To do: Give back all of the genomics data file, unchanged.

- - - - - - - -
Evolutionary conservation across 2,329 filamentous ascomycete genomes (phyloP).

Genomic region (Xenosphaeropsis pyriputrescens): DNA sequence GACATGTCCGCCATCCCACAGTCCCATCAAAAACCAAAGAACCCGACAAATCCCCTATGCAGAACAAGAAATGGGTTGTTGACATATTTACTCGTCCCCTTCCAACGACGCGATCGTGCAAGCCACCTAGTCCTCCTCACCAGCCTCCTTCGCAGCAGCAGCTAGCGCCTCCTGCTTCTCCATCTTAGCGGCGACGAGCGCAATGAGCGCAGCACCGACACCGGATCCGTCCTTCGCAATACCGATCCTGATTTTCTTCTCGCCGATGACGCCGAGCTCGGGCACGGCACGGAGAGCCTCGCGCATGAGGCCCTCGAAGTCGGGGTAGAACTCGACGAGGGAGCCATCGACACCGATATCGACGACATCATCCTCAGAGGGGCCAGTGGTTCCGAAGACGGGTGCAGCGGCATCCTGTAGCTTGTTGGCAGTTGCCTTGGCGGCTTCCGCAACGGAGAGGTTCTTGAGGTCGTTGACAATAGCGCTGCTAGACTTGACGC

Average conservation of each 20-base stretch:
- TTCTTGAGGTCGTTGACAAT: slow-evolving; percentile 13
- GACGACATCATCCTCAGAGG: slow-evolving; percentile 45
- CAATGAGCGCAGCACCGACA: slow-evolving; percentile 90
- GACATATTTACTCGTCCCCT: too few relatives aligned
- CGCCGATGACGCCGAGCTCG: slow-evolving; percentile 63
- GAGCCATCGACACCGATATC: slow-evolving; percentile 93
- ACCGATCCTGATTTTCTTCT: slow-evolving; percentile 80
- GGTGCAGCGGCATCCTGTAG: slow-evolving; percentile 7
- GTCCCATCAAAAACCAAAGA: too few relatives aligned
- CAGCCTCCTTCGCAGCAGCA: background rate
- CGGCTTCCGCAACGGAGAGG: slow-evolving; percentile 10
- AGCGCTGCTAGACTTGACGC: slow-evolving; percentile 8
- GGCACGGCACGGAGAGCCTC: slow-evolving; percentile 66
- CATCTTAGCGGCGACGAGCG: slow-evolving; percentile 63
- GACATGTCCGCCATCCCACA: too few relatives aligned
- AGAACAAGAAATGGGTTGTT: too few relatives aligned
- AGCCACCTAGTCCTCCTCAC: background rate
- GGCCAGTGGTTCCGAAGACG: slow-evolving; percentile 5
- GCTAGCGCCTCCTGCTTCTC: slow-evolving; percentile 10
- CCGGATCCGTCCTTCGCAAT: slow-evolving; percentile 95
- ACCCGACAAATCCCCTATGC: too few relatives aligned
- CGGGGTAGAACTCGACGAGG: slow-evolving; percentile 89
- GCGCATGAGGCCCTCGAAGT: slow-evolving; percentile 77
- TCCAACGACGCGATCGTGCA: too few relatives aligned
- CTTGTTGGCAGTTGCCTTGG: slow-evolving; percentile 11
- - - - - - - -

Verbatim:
Evolutionary conservation across 2,329 filamentous ascomycete genomes (phyloP).

Genomic region (Xenosphaeropsis pyriputrescens): DNA sequence GACATGTCCGCCATCCCACAGTCCCATCAAAAACCAAAGAACCCGACAAATCCCCTATGCAGAACAAGAAATGGGTTGTTGACATATTTACTCGTCCCCTTCCAACGACGCGATCGTGCAAGCCACCTAGTCCTCCTCACCAGCCTCCTTCGCAGCAGCAGCTAGCGCCTCCTGCTTCTCCATCTTAGCGGCGACGAGCGCAATGAGCGCAGCACCGACACCGGATCCGTCCTTCGCAATACCGATCCTGATTTTCTTCTCGCCGATGACGCCGAGCTCGGGCACGGCACGGAGAGCCTCGCGCATGAGGCCCTCGAAGTCGGGGTAGAACTCGACGAGGGAGCCATCGACACCGATATCGACGACATCATCCTCAGAGGGGCCAGTGGTTCCGAAGACGGGTGCAGCGGCATCCTGTAGCTTGTTGGCAGTTGCCTTGGCGGCTTCCGCAACGGAGAGGTTCTTGAGGTCGTTGACAATAGCGCTGCTAGACTTGACGC

Average conservation of each 20-base stretch:
- TTCTTGAGGTCGTTGACAAT: slow-evolving; percentile 13
- GACGACATCATCCTCAGAGG: slow-evolving; percentile 45
- CAATGAGCGCAGCACCGACA: slow-evolving; percentile 90
- GACATATTTACTCGTCCCCT: too few relatives aligned
- CGCCGATGACGCCGAGCTCG: slow-evolving; percentile 63
- GAGCCATCGACACCGATATC: slow-evolving; percentile 93
- ACCGATCCTGATTTTCTTCT: slow-evolving; percentile 80
- GGTGCAGCGGCATCCTGTAG: slow-evolving; percentile 7
- GTCCCATCAAAAACCAAAGA: too few relatives aligned
- CAGCCTCCTTCGCAGCAGCA: background rate
- CGGCTTCCGCAACGGAGAGG: slow-evolving; percentile 10
- AGCGCTGCTAGACTTGACGC: slow-evolving; percentile 8
- GGCACGGCACGGAGAGCCTC: slow-evolving; percentile 66
- CATCTTAGCGGCGACGAGCG: slow-evolving; percentile 63
- GACATGTCCGCCATCCCACA: too few relatives aligned
- AGAACAAGAAATGGGTTGTT: too few relatives aligned
- AGCCACCTAGTCCTCCTCAC: background rate
- GGCCAGTGGTTCCGAAGACG: slow-evolving; percentile 5
- GCTAGCGCCTCCTGCTTCTC: slow-evolving; percentile 10
- CCGGATCCGTCCTTCGCAAT: slow-evolving; percentile 95
- ACCCGACAAATCCCCTATGC: too few relatives aligned
- CGGGGTAGAACTCGACGAGG: slow-evolving; percentile 89
- GCGCATGAGGCCCTCGAAGT: slow-evolving; percentile 77
- TCCAACGACGCGATCGTGCA: too few relatives aligned
- CTTGTTGGCAGTTGCCTTGG: slow-evolving; percentile 11